This summer three people in Maine and New York became ill after eating ground beef traced back to a Cargill plant in Wyalusing, Pa. Cargill Meat Solutions, a subsidiary of Minneapolis-based Cargill Inc., recalled about 8,500 lbs. of ground beef on Saturday, and regulators warned consumers to throw out frozen meat purchased at BJ's Wholesale Clubs in eight eastern states. The ground beef had a use-by-or-freeze-by date of July 1.
Appointed undersecretary of food safety at the U.S. Department of Agriculture nine days before the recall, Dr. Elisabeth Hagen has signaled interest in expanding federal oversight of meat beyond the most prevalent strain of E. coli. "In order to best prevent illnesses and deaths from dangerous E. coli in beef, our policies need to evolve to address a broader range of these pathogens," Hagen said in a statement.
The New York Times reported the U.S.D.A. interest in federal oversight of other strains of E. coli following the Cargill recall.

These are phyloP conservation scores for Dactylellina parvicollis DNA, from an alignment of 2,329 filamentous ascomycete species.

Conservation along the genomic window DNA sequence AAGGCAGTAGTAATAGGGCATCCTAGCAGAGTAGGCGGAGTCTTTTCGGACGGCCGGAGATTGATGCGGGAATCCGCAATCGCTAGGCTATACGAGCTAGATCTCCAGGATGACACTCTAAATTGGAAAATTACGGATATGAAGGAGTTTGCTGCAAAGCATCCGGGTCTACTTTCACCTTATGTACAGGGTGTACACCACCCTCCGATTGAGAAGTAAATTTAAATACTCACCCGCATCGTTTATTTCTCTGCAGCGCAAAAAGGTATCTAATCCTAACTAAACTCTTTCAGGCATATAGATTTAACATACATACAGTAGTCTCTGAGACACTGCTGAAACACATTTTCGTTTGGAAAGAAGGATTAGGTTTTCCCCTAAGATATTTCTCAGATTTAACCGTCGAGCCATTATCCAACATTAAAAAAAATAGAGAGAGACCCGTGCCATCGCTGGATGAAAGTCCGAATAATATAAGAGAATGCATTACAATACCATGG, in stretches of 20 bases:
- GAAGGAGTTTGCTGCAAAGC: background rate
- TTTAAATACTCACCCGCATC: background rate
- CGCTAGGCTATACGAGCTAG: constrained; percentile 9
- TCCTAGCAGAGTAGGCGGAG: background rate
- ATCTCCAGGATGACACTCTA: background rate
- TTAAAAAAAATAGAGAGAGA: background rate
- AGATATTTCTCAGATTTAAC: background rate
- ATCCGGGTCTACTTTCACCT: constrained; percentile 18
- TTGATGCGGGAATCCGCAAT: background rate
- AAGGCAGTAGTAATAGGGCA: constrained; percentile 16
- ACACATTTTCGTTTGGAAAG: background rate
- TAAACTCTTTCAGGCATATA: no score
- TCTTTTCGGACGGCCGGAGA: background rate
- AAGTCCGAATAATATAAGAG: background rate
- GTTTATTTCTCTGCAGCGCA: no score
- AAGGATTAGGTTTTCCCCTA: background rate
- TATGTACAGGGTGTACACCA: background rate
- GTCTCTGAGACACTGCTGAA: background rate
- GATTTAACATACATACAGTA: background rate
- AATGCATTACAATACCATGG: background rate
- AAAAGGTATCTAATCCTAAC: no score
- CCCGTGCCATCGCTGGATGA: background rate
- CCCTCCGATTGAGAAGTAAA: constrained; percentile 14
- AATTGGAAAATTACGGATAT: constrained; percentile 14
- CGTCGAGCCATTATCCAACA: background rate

At present the federal government requires meat plants to test for the most virulent strain of E. coli, O157:H7, which causes an estimated 70,000 illnesses a year. No test exist for the six other less common strains of E. coli, including the O26 version that sickened those involved the Cargill recall.
Tests aren't widely available to detect the other strains of E. coli, industry officials said. More testing isn't the most effective way to keep meat safe, they added.
"Testing doesn't make food safe in and of itself. You have to have some preventive measures in place," said James Hodges, the American Meat Institute’s executive vice president.
The latest outbreak shows the need to keep discussing oversight, said Cargill spokesman Mike Martin last Friday. He added Cargill worked with disease investigators to trace the outbreak and voluntarily recalled the product. He said none of the three people who became sick were hospitalized.
"Certainly, I think we need to take a fresh look at this because of the apparent linkage of O26 to beef," Martin said.